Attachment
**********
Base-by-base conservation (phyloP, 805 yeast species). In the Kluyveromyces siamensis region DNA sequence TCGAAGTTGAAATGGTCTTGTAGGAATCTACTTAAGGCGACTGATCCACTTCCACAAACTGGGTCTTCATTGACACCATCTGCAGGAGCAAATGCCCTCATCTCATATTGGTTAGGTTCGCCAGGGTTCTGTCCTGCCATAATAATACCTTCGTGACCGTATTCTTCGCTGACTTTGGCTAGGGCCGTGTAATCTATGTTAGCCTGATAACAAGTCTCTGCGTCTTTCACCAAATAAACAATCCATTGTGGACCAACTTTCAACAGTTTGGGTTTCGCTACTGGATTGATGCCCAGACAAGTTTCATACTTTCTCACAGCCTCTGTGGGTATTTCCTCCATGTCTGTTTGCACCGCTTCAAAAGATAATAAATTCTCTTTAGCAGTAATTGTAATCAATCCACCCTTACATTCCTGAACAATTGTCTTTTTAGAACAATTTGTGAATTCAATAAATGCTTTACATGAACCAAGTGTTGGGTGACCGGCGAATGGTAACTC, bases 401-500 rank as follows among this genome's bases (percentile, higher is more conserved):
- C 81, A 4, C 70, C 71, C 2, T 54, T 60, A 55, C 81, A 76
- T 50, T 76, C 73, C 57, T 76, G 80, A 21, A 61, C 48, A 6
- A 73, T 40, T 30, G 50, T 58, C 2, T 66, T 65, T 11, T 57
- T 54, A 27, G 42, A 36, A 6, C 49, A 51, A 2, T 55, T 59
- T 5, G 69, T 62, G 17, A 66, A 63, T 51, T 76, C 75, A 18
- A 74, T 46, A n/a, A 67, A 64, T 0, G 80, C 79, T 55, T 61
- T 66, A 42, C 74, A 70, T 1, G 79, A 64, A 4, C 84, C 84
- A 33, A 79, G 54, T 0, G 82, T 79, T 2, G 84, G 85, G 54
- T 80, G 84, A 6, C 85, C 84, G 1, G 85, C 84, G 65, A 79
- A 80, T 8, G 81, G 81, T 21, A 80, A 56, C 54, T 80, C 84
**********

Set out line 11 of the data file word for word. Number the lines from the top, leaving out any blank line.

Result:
- A 80, T 8, G 81, G 81, T 21, A 80, A 56, C 54, T 80, C 84